Meet the Team

Portrait of F. Randall Farmer
F. Randall "Randy" Farmer, Executive Director/COO

No one has been working to empower online communities longer than our Executive Director and COO - Randy Farmer; creating standards and platforms for more than 40 years - learning the power of collaboration and overcoming the challenges of connecting people to each other online.

Along the way, it was necessary for him to co-invent many of the foundational patterns and technologies we see deployed today, such as the JSON message protocol, social newsfeeds, virtual worlds, and avatars (see his more than two dozen now expired patents). He has founded several startups, in senior executive roles, for the last two decades - most recently as the CEO of a multiplayer mobile gaming company.

In 1995 Randy co-founded Electric Communities, which prototyped and proved the design of smart contracts, capabilities, and distributed objects. Much of Spritely's architecture is inspired by publications about Electric Communities Habitat; this lead Christine and Randy to begin talking, leading to the decision to co-found Spritely Institute together.


Portrait of Christine Lemmer-Webber
Christine Lemmer-Webber, CTO

Christine has devoted her life to advancing user freedom. She founded the MediaGoblin project because she believes that in order to allow people to express their agency, putting networking technology in the hands of users in a way that empowers them is fundamental. Realizing that the federated social web was fractured by a variety of incompatible protocols, she co-authored and shepherded ActivityPub's standardization.

Christine established the open source Spritely Project to solve known problems in existing centralized and decentralized social media platforms and to re-imagine the way we build networked applications - work that now coninues here at the intitute under her guidance as CTO.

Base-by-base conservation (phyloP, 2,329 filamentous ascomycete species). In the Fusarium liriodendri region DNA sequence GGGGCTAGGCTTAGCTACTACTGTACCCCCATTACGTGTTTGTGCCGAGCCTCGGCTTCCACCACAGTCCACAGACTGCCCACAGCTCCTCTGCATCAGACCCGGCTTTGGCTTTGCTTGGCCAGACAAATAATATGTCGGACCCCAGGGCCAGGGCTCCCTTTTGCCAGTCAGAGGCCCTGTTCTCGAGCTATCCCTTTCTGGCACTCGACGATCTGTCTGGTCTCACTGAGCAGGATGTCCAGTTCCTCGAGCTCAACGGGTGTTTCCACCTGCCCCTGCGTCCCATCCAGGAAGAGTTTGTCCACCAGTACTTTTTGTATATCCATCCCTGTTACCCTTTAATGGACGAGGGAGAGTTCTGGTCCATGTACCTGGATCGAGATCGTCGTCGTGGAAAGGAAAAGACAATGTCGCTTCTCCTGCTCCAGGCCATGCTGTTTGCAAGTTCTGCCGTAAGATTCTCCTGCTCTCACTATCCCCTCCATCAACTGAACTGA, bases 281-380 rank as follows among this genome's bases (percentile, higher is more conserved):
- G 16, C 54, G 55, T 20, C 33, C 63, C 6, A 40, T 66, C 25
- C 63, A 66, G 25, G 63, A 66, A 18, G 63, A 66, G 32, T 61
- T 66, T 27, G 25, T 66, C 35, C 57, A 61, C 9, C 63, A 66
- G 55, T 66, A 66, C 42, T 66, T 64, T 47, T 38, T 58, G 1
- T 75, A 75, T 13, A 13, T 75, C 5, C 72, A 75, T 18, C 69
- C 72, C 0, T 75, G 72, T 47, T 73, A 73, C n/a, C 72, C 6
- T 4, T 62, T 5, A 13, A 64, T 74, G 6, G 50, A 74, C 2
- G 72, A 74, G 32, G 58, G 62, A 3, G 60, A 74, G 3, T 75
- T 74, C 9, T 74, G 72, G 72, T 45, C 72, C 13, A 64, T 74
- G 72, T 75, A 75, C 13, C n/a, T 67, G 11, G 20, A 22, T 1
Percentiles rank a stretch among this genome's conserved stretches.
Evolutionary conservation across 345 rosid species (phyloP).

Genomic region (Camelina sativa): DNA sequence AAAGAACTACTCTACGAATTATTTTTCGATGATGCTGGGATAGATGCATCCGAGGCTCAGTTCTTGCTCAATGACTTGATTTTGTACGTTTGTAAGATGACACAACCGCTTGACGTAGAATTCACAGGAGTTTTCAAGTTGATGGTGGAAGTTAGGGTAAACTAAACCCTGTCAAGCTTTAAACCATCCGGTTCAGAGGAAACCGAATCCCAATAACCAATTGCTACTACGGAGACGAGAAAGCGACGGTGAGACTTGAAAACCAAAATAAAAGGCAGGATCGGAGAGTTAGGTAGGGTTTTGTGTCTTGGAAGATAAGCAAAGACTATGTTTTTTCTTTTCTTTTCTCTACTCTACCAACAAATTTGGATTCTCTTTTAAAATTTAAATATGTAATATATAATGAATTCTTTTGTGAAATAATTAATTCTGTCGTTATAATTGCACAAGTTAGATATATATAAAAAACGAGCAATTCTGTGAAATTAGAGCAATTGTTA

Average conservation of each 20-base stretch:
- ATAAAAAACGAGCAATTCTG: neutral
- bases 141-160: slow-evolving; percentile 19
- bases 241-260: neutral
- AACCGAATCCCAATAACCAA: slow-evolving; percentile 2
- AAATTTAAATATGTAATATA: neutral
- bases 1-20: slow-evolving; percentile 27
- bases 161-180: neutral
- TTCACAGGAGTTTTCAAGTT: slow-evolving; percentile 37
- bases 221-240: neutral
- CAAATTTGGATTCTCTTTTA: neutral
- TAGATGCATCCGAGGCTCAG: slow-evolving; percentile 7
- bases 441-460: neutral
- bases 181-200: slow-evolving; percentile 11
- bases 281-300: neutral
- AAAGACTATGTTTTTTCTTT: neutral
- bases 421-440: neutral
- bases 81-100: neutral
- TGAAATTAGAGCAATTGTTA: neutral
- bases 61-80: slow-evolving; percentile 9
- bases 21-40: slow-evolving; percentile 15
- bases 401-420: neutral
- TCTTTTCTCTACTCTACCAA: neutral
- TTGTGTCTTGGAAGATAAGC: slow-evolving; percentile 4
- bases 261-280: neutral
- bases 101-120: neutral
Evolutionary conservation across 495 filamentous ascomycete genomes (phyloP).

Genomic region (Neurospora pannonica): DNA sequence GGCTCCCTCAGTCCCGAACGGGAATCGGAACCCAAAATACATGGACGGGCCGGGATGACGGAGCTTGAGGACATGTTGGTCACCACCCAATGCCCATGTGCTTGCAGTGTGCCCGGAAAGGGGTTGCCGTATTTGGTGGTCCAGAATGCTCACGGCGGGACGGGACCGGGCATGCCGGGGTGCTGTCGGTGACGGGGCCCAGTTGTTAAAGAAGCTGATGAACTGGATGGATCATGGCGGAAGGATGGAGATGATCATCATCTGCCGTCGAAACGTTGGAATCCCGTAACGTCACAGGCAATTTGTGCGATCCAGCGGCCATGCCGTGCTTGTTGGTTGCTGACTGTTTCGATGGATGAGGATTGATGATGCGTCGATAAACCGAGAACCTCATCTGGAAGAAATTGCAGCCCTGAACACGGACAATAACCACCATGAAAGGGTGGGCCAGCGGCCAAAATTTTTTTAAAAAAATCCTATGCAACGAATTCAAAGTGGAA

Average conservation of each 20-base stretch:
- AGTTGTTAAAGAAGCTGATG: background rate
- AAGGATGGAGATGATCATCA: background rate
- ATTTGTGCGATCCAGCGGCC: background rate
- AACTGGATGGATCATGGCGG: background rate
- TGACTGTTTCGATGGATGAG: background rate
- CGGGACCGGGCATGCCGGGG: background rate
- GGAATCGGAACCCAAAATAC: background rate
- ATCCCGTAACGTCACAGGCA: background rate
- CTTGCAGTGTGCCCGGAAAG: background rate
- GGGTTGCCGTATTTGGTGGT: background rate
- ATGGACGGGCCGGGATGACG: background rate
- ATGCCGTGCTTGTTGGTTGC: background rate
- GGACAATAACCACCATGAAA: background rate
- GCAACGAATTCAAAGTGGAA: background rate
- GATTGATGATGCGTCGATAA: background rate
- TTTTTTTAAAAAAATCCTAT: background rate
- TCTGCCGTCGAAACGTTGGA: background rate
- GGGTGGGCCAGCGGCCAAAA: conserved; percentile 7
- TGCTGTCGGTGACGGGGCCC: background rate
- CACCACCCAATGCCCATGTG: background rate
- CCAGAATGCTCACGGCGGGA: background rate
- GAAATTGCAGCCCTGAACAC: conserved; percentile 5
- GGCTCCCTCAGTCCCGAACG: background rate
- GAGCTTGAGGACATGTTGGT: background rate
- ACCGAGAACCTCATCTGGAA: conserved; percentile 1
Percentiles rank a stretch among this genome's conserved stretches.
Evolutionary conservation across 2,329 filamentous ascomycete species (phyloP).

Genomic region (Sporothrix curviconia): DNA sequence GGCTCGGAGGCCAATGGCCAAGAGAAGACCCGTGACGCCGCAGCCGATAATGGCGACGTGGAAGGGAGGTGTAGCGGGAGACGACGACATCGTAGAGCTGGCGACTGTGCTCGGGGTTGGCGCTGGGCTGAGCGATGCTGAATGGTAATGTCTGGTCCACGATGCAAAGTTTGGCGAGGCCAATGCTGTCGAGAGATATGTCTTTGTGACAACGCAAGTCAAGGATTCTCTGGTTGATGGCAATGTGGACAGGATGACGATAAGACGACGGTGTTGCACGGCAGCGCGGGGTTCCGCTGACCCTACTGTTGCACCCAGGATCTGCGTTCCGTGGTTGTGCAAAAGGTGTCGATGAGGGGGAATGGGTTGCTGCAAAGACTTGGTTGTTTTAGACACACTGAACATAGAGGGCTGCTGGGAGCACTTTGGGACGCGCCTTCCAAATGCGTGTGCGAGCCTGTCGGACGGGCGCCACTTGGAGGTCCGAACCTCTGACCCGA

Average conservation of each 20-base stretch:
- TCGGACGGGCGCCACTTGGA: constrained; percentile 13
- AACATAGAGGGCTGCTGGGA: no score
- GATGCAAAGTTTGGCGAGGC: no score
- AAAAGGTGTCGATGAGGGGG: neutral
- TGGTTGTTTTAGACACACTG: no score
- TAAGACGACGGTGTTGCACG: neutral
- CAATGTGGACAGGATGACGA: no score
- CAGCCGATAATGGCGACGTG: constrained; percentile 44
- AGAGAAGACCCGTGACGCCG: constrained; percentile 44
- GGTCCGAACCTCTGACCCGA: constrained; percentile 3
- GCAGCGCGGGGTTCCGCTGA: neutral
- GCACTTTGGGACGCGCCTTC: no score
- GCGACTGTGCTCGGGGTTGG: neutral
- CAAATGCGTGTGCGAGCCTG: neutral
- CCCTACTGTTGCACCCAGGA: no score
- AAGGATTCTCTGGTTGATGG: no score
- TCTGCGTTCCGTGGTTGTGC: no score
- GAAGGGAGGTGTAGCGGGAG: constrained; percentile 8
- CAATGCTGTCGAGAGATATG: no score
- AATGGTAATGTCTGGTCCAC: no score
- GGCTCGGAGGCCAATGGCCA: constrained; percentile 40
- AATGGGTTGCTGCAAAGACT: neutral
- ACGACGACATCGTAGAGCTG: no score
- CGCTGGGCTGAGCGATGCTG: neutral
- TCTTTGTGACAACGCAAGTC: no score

Portrait of Jessica Tallon
Jessica Tallon, Software Engineer

Jessica is co-author and co-editor of the ActivityPub specification as well as being an active contributor to MediaGoblin and many other open source software and open standards for the last decade, working on everything from decentralized social media architecture to compilers.

Through our ongoing support from NLNet/NGI Zero! she has been lead engineer working on our UI research into pet name systems - important in a world with no global identifiers - using Goblins Chat as our reference application.

Interested in decentralizing trust, identity, and community for everyone? Join the team!

Board of Directors

Portrait of Karen Sandler
Karen Sandler, ED @ Software Freedom Conservancy

Karen M. Sandler is the executive director of the Software Freedom Conservancy. Karen is known as a cyborg lawyer for her advocacy for free software, particularly in relation to the software on medical devices. She was executive director of the GNOME Foundation and general counsel of the Software Freedom Law Center. Karen co-organizes Outreachy, the award-winning outreach program for women globally and for people of color who are underrepresented in US tech. Karen is a recipient of the O’Reilly Open Source Award and cohost of the oggcast Free as in Freedom.


Portrait of Libby Reinish
Libby Reinish, The Massachusetts Fair Housing Center

Libby has over a decade of experience advocating for media and technology justice at organizations including the Free Software Foundation, Free Press, and Prometheus Radio Project. She has served on the founding boards of nonprofits including Valley Free Radio (WXOJ-LP) and Santa Fe Community Gardens. Libby currently works as a fair housing attorney, representing clients who have experienced housing discrimination.


Portrait of Alex Handy
Alex Handy, Founder/Chairman The MADE

Alex Handy is Chairman of the Board for the Museum of Art and Digital Entertaingment (The MADE), which he founded 2010 after finding a parcel of unreleased Atari and Colecovision games. A veteran technology journalist, Alex started out covering the release of the first iMac. His writing has appeared in Wired, the Atlanta Journal Constitution, Computer Gaming World, and many other publications.